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In re Eskay.


September 3, 1941


Appeal from the District Court of the United States for District of New Jersey; Thomas Glynn Walker, Judge.

Author: Clark

Before CLARK, JONES, and GOODRICH, Circuit Judges.

CLARK, Circuit Judge.

Fifteen years ago the writer of this opinion, speaking then for this Court by assignment,*fn1 expressed our concern at the revelations of a record from New Jersey.*fn2 That record portrayed a condition in the aministration of bankruptcy in that District of somewhat the unfortunate character afterwards so graphically described in the Donovan Report.*fn3 It is therefore discouraging to have the record in the case at bar disclose very little, if any, improvement in that same field, a branch of the administration of justice all too prone to abuse.*fn4 The appellant is a former employee of a bankrupt shirt*fn5 corporation. He was called for examination under Section 21, sub. a.*fn6 He was examined on four different days.*fn7 Thereafter and as a result thereof the referee in bankruptcy filed a certificate,*fn8 the pertinent part of which reads:

"I do hereby find and certify to the Judges that the said witness repeatedly and continually made answers to pertinent questions put to him which desplayed a perfectly transparent case of intentional iand willful evasion and refusal to made any explanation of the facts connected with said bankruptcy under the pretense of defective memory, and a manifest and deliberate determination to conceal all material facts within his knowledge; that during his examination he repeatedly and continually testified (as the reading of his testimony will show) in ia vague, unsatisfactory, ambiguous, and contradictory manner, with the intention of obstructing the administration of justice and preventing the collection and distribution of the bankrupt's property and the discovery of the whereabouts of the same; that when he was asked regarding transactions directly within his knowledge, and facts which he must have known, he expressed ignorance or lack of recollection. * * * "

"I do hereby find and certify to the Judges that the witness' conduct shows beyond any doubt whatever that he is refusing to tel what he knows." Referee's Certificate, Appendix, pp. 5, 6.

In response to this Certificate, a judge of the District Court signed an order to show cause why the witness-appellant "should not be adjudged guilty of contempt."*fn9 One week later, the same learned District Judge signed another order, which as we intend to refer to it later, we set forth in full in a footnote.*fn10 The firm of attorneys designated therein represented the receiver and now represents the trustee, later appointed. Beginning on June 28, 1938, the learned District Judge signed thirty-three separate orders continuing the contempt proceedings, the last one entered February 26, 1940. On April 15, 1940, the respondent-appellant filed an answer. One year later another District Judge wrote an opinion,*fn11 entered an order,*fn12 and filed findings of fact and conclusions of law.*fn13 Pertinent parts of the order read:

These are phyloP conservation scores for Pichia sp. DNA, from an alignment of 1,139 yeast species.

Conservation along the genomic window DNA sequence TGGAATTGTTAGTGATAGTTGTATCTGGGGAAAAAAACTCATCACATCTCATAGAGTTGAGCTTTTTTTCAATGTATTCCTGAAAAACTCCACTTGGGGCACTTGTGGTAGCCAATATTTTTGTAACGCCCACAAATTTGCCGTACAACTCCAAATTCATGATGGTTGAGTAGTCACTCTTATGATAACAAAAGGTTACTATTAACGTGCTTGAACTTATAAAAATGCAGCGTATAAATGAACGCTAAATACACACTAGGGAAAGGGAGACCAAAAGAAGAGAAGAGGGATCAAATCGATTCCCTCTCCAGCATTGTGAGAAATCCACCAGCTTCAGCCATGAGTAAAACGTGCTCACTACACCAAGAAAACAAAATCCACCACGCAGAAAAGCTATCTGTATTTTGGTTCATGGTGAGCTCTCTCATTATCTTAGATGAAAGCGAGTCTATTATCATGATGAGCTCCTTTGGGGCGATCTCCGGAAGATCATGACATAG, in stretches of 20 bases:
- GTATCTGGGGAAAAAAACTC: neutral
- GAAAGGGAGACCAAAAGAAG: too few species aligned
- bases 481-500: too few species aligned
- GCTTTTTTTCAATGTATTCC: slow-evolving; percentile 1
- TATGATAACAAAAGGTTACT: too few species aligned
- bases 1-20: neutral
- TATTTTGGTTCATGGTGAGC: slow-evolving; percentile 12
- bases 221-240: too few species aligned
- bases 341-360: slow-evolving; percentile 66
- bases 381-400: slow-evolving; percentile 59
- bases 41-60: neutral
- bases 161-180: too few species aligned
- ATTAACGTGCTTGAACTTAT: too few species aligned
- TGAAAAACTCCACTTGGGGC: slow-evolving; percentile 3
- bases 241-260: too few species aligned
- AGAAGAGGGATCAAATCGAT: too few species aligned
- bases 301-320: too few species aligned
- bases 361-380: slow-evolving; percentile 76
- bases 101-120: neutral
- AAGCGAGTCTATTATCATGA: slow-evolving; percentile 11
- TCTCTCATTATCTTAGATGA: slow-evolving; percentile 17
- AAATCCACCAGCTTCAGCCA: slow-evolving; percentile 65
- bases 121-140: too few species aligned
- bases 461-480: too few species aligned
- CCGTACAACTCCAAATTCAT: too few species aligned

" * * * A summary hearing having thereafter been held before this Court at which the said Henry H. Eskay appeared in person and by attorney and the facts and law were argued, this Court now finds that the said Henry h. Eskay, after taking the eath, refused to be examined according to law in the matter of Winton Shirt Corporation, a corporation, bankrupt, and, therefore, it is, on this 9th day of April, 1941. "Ordered, that the said Henry H. Eskay shall appear before this Court, in the Federal Building, Federal Square, Newark, New Jersey, on Tuesday, the 15th day of April, 1941, at 10:00 o'clodk in the forenoon or as soon the thereafter as the court can attend thereto, at which time sentence will be imposed upon him." Order Adjudging Appellant in Contempt of Court, Appendix, p. 87.

Before any sentence was imposed and on April 22, 1941, notice of this appeal was filed and on the same day a supersedeas order and bond were entered.

The record discloses no reason for the failure to sentence. One can perhaps hazard the guess that it was because of a misunderatanding of the law. We quite agree with the learned District Judge that the contempt is a criminal one. We cannot pretend satisfaction with the state of the authorities re the distinction between criminal and civil contempt. That distinction is important because it may determine the contemnor's liability to removal for trial,*fn14 his right to a pardon by the chief executive,*fn15 the type of penalty imposed,*fn16 the avilability of certain defenses,*fn17 the applicable Statute of Limitations,*fn18 and, as here, the method of review.*fn19 Where the contempt has not been committed in the ipresence of the court and evidence must be taken to establish the contempt, the court's summary powers have been curtailed to the extent that the accused must be presumed to be innocent,*fn20 need not testify against himself*fn21 and must be found guilty beyond a reasonable doubt.*fn22

A former professor in the Yale Law School has poured cold water on the whole idea, saying:

"Few legal distinctions are emptier than that - except of procedural technicality. * * *